So yes, the pine forest is what the pine forest is until it isn’t. And when that time comes, the pines give way to maples and oaks and birches. See there comes a time when their needles end, and then it’s back to the same wide leaf forests that were walked through before. And now, there is no soft undergrowth of needles and intoxicating smell to captivate. Instead, there are thick overgrowths of brush and collapsed tree trunks along the sides of the trail, but there is no forest scent past the leafy decay of past years to breathe in deep and to pin to the memory as if it were the greatest be all, end all destination that could ever possibly be traveled to.
People can get their thanatopsis anywhere.
In the meantime, maybe the forest will open up for a time, and the hills will be revealed to allow for open walking through farm fields. Maybe the rocky trail will give way to some tractor tire impression to walk through for miles and miles or maybe it will just feel like miles and miles because the sun is set to broil and now it is burning the sky and draining every single ounce of water reserve in the body, and with that, there’s no perfect amount of water to carry with because if there were extra water, that would be downed in no time as well as all of the water that is on the back, and besides, it’s no longer cold water. It’s stagnating into that table water temperature water that seems more about simple hydration as opposed to the pleasurable joy of holding the cold of icy water in the mouth.
And who would want to hike that long that even the simple pleasure of a cold drink is gone from the list of options?
I know, I know, there are animals and flowers to be seen. The birds soar overhead. Sometimes, they dart out of brush to appear for a second as they climb the sky to get above it all. The chipmunks and squirrels scamper as do the groundhogs and rabbits. Occasionally, a deer or two will show white tail until the brush hides their tails from sight. While some forests will house bears and turkeys and coyotes, these animals are usually found in bigger and wilder and more northern places. Not all hikes offer the endless isolation of forest for deep squared in miles and miles, especially those hikes that exist mere miles from the suburbs of some urban sprawl. For this, getting living and breathing nature is about accepting what’s given and hoping for a raccoon, opossum, or fox to quickly pop out and say hello until they too are gone as quickly as they came before even allowing the hiker to get a paparazzi-style photo.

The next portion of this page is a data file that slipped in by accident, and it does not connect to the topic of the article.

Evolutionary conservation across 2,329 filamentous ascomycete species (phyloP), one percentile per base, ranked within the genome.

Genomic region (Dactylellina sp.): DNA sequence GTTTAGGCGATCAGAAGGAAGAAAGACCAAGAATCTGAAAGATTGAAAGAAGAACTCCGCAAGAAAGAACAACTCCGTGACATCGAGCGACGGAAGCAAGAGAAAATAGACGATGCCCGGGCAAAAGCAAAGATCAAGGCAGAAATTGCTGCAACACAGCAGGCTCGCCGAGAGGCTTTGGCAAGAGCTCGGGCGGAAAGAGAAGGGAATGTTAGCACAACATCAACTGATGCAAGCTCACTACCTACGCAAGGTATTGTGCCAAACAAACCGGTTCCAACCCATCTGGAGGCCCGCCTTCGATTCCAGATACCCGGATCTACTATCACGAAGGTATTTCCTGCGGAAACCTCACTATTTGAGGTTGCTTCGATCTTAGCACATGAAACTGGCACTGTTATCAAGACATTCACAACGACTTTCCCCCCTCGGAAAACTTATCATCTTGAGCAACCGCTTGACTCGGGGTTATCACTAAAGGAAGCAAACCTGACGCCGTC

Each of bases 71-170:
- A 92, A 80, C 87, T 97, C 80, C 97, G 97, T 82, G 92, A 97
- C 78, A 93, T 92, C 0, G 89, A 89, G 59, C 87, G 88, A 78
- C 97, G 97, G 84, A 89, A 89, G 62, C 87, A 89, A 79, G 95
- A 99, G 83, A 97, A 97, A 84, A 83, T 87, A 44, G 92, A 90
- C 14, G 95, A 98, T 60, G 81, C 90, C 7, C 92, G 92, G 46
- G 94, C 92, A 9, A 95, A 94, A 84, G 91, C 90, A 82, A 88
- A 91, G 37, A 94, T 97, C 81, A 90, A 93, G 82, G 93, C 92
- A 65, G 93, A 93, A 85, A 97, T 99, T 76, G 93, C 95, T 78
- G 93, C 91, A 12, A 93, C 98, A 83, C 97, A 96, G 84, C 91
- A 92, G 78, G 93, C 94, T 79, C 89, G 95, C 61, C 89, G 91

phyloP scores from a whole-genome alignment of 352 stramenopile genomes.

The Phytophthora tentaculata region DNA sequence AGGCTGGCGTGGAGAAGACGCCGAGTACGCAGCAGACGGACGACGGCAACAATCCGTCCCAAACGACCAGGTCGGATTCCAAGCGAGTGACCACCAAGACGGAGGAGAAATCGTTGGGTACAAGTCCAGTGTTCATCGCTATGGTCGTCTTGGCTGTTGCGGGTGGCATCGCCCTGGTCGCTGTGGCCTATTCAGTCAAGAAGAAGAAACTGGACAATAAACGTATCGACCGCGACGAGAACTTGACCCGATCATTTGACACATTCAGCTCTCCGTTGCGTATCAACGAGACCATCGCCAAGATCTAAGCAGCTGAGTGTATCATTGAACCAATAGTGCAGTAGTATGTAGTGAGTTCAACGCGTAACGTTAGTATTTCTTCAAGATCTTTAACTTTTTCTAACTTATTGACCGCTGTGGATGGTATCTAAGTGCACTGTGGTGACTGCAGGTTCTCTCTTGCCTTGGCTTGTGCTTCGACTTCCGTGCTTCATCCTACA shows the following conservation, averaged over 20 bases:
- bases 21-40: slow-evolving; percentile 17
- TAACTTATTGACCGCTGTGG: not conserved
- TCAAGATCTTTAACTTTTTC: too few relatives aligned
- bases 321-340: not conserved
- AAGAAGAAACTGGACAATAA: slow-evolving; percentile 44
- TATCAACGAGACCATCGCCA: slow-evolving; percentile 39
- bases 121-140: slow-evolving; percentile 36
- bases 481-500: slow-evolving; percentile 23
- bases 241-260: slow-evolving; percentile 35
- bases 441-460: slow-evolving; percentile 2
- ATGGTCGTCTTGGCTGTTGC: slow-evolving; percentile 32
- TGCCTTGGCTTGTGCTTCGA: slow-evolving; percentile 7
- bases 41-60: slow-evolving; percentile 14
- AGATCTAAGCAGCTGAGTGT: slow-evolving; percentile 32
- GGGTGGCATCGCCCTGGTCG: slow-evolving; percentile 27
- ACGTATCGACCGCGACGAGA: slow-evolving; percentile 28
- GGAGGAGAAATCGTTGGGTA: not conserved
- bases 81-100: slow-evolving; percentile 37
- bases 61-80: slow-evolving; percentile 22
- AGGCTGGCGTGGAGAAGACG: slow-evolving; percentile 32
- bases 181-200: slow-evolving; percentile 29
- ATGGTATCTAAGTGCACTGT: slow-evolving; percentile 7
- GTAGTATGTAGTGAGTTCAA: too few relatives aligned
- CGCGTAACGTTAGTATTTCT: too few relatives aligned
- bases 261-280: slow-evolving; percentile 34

And yes, even the presence of the dangerous and mysterious copperheads and rattlesnakes are more likely to be replaced by the smaller and less harmful garter snake or a big ugly rat snake. Sure, they are to be watched out for while walking the dirt paths, but when they do appear, they shuffle off in much the same way as the hiker dances his or her boots away from their incoming trajectories. With that, their presence is watched for consciously, like jutting out rocks or sticker bushes on a gnarly section of the trail, but it isn’t expected or guaranteed.
Instead, it is just potential reward for time spent in the woods.
And besides, when the body’s reserves are being drained to the point of exhaustion, the desire to watch for flora and fauna is minimal. It’s more about where does the trail lead to. It’s about where the mile marker is and whether the feet can carry said hiker to the next one or if this grassy side of the trail is a perfect place to throw body down and unstrap the backpack, take off the sweaty hat and soaked through shirt and to just thank the universe for the breeze that is now pushing through the corridor.